The fact that such an approach to `strawberries from Kenya' might have a negative impact on producers in the developing world has been widely ignored. It took Duncan Green from the charity Oxfam - an organisation with a dubious attachment to `sustainable development' - to point this out: `I'm sure the million farmers in East Africa who rely on exporting their goods to scrape a living would see Gordon Ramsay's assertions as a recipe for disaster.' (5)

This latest furore is typical of the confused discussion of food today. This was made clear to me recently during a debate I took part in at London's Real Food Festival. Ecologist publisher and Conservative Party environment adviser, Zac Goldsmith, told the gathered audience that local food was crucial - perhaps even more important for green foodies than organic food. But when a member of the audience who lived in inner-city London asked the panel how she could eat `local' food, Goldsmith was a bit stuck. It depends, said the billionaire's son, offering that `local' might mean the Caribbean if you were talking about bananas. So, `local' means anywhere within 4,500 miles?

In truth, the Real Food Festival illustrated the importance of going beyond local food for the sake of the kind of small, quirky producers so beloved of foodies and greens. While pottering around the stalls before the debate, I tried three-year-matured parmesan cheese from Italy, fruit-flavoured wine from Scotland and ready-made stews and soups from Yorkshire. One Shropshire pig farmer - sick of selling to the supermarkets for little or no profit - was selling direct to customers in London, roughly 200 miles away. Good for him - but it's hardly local, is it?

As for seasonal food, why shouldn't we aim to have all foods available to us all-year-round? In this respect, we should follow what Ramsay practises, not what we preaches. Why should we only be able to enjoy strawberries in the summer and autumn, or asparagus during the narrow northern season? Ramsay does have one slight point: sometimes this out-of-season produce isn't quite as tasty as the domestic, in-season equivalent. But that is a minor point. Far better to make these things available and allow us to choose than bow down before Mother Nature and put up with what she deigns to give us.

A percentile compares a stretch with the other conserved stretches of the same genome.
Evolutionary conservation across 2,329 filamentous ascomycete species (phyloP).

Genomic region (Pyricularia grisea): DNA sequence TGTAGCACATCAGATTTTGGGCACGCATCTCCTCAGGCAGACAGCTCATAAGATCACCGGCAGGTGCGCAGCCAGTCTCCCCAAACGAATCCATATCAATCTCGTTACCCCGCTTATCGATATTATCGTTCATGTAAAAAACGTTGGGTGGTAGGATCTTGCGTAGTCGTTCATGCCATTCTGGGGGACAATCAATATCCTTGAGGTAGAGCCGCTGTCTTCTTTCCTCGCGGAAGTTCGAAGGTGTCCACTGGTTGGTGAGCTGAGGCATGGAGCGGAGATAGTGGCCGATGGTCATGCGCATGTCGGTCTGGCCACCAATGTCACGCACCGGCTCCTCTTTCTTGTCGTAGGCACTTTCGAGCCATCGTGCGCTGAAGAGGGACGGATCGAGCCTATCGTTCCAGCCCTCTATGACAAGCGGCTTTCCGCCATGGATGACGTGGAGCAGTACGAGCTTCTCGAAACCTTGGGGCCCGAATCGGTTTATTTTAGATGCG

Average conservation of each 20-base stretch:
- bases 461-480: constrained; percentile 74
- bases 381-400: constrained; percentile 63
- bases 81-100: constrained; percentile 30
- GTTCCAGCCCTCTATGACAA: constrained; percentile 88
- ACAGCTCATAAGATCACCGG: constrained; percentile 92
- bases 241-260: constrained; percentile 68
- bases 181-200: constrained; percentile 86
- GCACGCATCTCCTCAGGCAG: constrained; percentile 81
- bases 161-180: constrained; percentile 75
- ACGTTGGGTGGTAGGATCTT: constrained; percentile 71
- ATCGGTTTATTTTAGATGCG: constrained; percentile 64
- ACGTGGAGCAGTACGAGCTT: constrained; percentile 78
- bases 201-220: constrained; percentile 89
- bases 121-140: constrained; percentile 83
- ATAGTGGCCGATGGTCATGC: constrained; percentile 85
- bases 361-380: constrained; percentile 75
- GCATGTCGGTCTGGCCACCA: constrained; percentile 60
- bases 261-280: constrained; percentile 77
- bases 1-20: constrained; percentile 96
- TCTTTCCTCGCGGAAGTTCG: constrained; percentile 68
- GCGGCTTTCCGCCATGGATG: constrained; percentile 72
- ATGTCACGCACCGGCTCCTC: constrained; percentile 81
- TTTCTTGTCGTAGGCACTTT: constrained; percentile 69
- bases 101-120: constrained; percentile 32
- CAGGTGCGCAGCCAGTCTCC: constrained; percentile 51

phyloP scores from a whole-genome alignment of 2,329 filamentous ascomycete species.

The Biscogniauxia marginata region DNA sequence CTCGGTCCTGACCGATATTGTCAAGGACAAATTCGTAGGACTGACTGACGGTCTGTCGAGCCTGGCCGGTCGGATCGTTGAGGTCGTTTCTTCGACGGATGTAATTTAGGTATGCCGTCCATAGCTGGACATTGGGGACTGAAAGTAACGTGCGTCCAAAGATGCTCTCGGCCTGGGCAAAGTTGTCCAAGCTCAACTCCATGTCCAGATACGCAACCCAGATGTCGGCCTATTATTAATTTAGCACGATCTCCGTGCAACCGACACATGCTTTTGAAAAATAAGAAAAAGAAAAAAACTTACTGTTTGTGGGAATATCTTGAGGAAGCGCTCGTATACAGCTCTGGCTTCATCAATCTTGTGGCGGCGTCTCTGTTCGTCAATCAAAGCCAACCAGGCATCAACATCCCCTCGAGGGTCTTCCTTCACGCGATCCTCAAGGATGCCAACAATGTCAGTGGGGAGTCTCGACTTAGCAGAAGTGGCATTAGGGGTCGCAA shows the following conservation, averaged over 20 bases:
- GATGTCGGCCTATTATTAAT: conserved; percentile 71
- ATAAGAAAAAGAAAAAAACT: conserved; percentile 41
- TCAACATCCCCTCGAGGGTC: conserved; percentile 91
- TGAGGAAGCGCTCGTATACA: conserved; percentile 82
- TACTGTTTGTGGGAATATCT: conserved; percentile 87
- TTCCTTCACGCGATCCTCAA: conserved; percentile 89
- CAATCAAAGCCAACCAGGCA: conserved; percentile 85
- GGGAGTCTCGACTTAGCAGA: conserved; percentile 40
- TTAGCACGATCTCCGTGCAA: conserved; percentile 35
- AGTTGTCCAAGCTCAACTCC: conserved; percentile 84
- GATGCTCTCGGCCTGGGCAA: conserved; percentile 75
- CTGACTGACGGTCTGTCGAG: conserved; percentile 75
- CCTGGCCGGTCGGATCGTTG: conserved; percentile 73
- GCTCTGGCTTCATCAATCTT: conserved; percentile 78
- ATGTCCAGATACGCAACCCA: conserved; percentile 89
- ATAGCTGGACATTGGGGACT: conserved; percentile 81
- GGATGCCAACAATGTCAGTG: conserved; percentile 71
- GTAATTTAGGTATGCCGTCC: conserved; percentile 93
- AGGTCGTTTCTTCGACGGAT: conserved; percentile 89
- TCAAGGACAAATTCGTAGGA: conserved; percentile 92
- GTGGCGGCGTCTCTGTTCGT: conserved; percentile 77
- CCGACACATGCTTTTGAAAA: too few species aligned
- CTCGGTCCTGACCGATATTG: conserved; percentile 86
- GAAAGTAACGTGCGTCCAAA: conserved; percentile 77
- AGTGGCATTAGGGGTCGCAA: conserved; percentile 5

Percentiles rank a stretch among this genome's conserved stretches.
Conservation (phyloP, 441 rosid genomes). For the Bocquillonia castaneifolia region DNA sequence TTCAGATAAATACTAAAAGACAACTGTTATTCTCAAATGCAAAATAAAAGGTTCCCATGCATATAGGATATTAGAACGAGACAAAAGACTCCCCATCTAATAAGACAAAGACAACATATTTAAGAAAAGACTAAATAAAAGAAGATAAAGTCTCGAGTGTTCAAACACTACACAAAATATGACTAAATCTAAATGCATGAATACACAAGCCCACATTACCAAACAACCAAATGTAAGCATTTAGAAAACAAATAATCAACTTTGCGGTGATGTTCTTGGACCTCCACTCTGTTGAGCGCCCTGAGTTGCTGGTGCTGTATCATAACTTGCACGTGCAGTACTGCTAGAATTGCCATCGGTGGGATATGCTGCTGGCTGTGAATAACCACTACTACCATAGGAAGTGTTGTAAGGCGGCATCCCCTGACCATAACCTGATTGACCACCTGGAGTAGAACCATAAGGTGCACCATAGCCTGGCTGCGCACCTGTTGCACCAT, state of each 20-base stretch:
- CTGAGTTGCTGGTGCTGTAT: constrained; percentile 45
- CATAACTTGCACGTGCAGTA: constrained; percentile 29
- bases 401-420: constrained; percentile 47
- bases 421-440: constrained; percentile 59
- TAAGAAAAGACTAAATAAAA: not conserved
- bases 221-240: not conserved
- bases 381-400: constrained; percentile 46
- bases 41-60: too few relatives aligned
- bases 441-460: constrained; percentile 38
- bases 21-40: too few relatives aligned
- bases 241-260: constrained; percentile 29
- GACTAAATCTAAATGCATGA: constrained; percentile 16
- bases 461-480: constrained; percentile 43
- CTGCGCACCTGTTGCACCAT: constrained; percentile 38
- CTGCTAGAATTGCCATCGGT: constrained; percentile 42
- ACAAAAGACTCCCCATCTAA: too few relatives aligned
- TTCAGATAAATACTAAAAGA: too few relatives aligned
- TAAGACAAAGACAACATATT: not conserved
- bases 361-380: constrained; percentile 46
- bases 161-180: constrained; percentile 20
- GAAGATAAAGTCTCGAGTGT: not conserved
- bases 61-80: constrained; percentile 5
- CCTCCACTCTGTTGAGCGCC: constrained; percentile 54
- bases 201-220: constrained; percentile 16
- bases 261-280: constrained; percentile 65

If eating such food has negative consequences for the planet - and it is far from clear that it does - then surely the right approach is to figure out how to get the benefits of a global food market without the negative side effects. But this problem-solving approach doesn't fit into the moralising and often authoritarian approach to consumption so typical today, exemplified by Ramsay's demand to criminalise chefs.

Even worse was Ramsay's less-reported comment about TV food goddess Delia Smith's new book, How to Cheat at Cooking. Smith has endeavoured to get as much of the benefit of made-from-scratch cooking while finding ways to cut a few corners. Trying to find a halfway house between the slog of `proper' cooking and the takeaway should have received the approval of Ramsay, who has campaigned in the past to get people cooking more. No chance. `I would expect students struggling on 15 pounds a week to survive eating from a can but the nation's favourite, all-time icon reducing us down to using frozen, canned food - it's an insult', he said (6). As I can testify from personal experience, Smith's new recipes are, by and large, excellent. Of course, Ramsay isn't going to use tinned meat in his cooking (though it is surprising how many top restaurants buy their chips from McCain's). But to seek to impose his snobbery on the rest of us really is an insult.

In the past, Ramsay was the TV chef who stood for excellence and took little interest in politically-correct concerns about food miles and sustainability. But in recent times, perhaps because he's been spending too much time in the company of campaigning cooks like Hugh Fearnley-Whittingstall and Jamie Oliver, he's started to come out with just the same junk ideas that they promote. As the vulgar-tongued Ramsay might put it, this more-ethical-than-thou approach to food is just f*cking sh*t.


UK: Call for sell-off of Royal Mail: "The postal regulator has called for Royal Mail to be partly privatised to safeguard the quality of the UK's mail delivery service. Postcomm warned that Royal Mail's financial difficulties would worsen unless bold action was taken. Nigel Stapleton, Postcomm's chairman, told the BBC that without private sector involvement, Royal Mail may require a government subsidy." [Privatizing the post-office! An excellent idea!]

Oil in England's green and pleasant land? "More than 200 communities in the English countryside may be sitting on billions of pounds of undiscovered oil, according to prospectors. Scores of greenfield sites across southern and eastern England are being mapped for viability as world oil prices soar. The Government has received 60 applications from 54 companies to explore 182 plots, but is keeping the details confidential because they are commercially sensitive. Villages, hamlets or new estates will learn about a prospector's interest only if permission is sought to drill or extract oil. The Times has learnt that rural locations from the South Downs to the Lincolnshire Wolds have been designated potential oilfields. There is a 70-mile stretch of small oil deposits in limestone and sandstone from Poole in Dorset, through Hampshire to West Sussex, and pockets in Surrey, the East Midlands and South Wales".